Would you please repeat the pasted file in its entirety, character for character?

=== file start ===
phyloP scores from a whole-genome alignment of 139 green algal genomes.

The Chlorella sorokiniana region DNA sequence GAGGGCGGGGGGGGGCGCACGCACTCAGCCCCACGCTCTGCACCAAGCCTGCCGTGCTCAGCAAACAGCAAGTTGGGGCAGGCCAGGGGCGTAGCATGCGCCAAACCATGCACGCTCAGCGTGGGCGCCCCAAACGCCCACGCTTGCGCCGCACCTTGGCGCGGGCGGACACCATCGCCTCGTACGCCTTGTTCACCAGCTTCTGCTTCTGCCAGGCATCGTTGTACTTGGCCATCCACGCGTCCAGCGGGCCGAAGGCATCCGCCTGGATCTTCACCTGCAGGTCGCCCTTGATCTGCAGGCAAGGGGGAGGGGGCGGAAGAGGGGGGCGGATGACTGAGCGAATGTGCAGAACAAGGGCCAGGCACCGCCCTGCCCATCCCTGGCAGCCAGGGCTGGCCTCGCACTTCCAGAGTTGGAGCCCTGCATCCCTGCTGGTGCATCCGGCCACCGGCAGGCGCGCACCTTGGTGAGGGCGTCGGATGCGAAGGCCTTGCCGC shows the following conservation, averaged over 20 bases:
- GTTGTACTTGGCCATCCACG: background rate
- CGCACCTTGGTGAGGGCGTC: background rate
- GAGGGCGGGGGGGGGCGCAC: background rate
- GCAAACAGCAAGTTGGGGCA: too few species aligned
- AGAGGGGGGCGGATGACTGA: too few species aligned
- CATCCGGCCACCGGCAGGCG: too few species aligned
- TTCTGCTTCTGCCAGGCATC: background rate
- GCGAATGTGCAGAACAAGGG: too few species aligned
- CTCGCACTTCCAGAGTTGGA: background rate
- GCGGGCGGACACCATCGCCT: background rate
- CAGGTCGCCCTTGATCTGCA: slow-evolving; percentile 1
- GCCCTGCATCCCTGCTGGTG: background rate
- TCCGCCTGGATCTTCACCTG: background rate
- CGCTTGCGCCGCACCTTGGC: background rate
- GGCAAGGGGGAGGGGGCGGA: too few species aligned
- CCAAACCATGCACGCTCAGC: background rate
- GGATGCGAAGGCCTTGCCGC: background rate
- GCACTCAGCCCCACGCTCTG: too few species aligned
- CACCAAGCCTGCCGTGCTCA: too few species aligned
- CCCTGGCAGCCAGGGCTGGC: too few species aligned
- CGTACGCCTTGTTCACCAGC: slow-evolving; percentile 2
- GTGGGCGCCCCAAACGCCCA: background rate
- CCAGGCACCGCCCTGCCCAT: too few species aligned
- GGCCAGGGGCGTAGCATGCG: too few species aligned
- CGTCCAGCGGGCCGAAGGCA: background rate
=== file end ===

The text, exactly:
phyloP scores from a whole-genome alignment of 139 green algal genomes.

The Chlorella sorokiniana region DNA sequence GAGGGCGGGGGGGGGCGCACGCACTCAGCCCCACGCTCTGCACCAAGCCTGCCGTGCTCAGCAAACAGCAAGTTGGGGCAGGCCAGGGGCGTAGCATGCGCCAAACCATGCACGCTCAGCGTGGGCGCCCCAAACGCCCACGCTTGCGCCGCACCTTGGCGCGGGCGGACACCATCGCCTCGTACGCCTTGTTCACCAGCTTCTGCTTCTGCCAGGCATCGTTGTACTTGGCCATCCACGCGTCCAGCGGGCCGAAGGCATCCGCCTGGATCTTCACCTGCAGGTCGCCCTTGATCTGCAGGCAAGGGGGAGGGGGCGGAAGAGGGGGGCGGATGACTGAGCGAATGTGCAGAACAAGGGCCAGGCACCGCCCTGCCCATCCCTGGCAGCCAGGGCTGGCCTCGCACTTCCAGAGTTGGAGCCCTGCATCCCTGCTGGTGCATCCGGCCACCGGCAGGCGCGCACCTTGGTGAGGGCGTCGGATGCGAAGGCCTTGCCGC shows the following conservation, averaged over 20 bases:
- GTTGTACTTGGCCATCCACG: background rate
- CGCACCTTGGTGAGGGCGTC: background rate
- GAGGGCGGGGGGGGGCGCAC: background rate
- GCAAACAGCAAGTTGGGGCA: too few species aligned
- AGAGGGGGGCGGATGACTGA: too few species aligned
- CATCCGGCCACCGGCAGGCG: too few species aligned
- TTCTGCTTCTGCCAGGCATC: background rate
- GCGAATGTGCAGAACAAGGG: too few species aligned
- CTCGCACTTCCAGAGTTGGA: background rate
- GCGGGCGGACACCATCGCCT: background rate
- CAGGTCGCCCTTGATCTGCA: slow-evolving; percentile 1
- GCCCTGCATCCCTGCTGGTG: background rate
- TCCGCCTGGATCTTCACCTG: background rate
- CGCTTGCGCCGCACCTTGGC: background rate
- GGCAAGGGGGAGGGGGCGGA: too few species aligned
- CCAAACCATGCACGCTCAGC: background rate
- GGATGCGAAGGCCTTGCCGC: background rate
- GCACTCAGCCCCACGCTCTG: too few species aligned
- CACCAAGCCTGCCGTGCTCA: too few species aligned
- CCCTGGCAGCCAGGGCTGGC: too few species aligned
- CGTACGCCTTGTTCACCAGC: slow-evolving; percentile 2
- GTGGGCGCCCCAAACGCCCA: background rate
- CCAGGCACCGCCCTGCCCAT: too few species aligned
- GGCCAGGGGCGTAGCATGCG: too few species aligned
- CGTCCAGCGGGCCGAAGGCA: background rate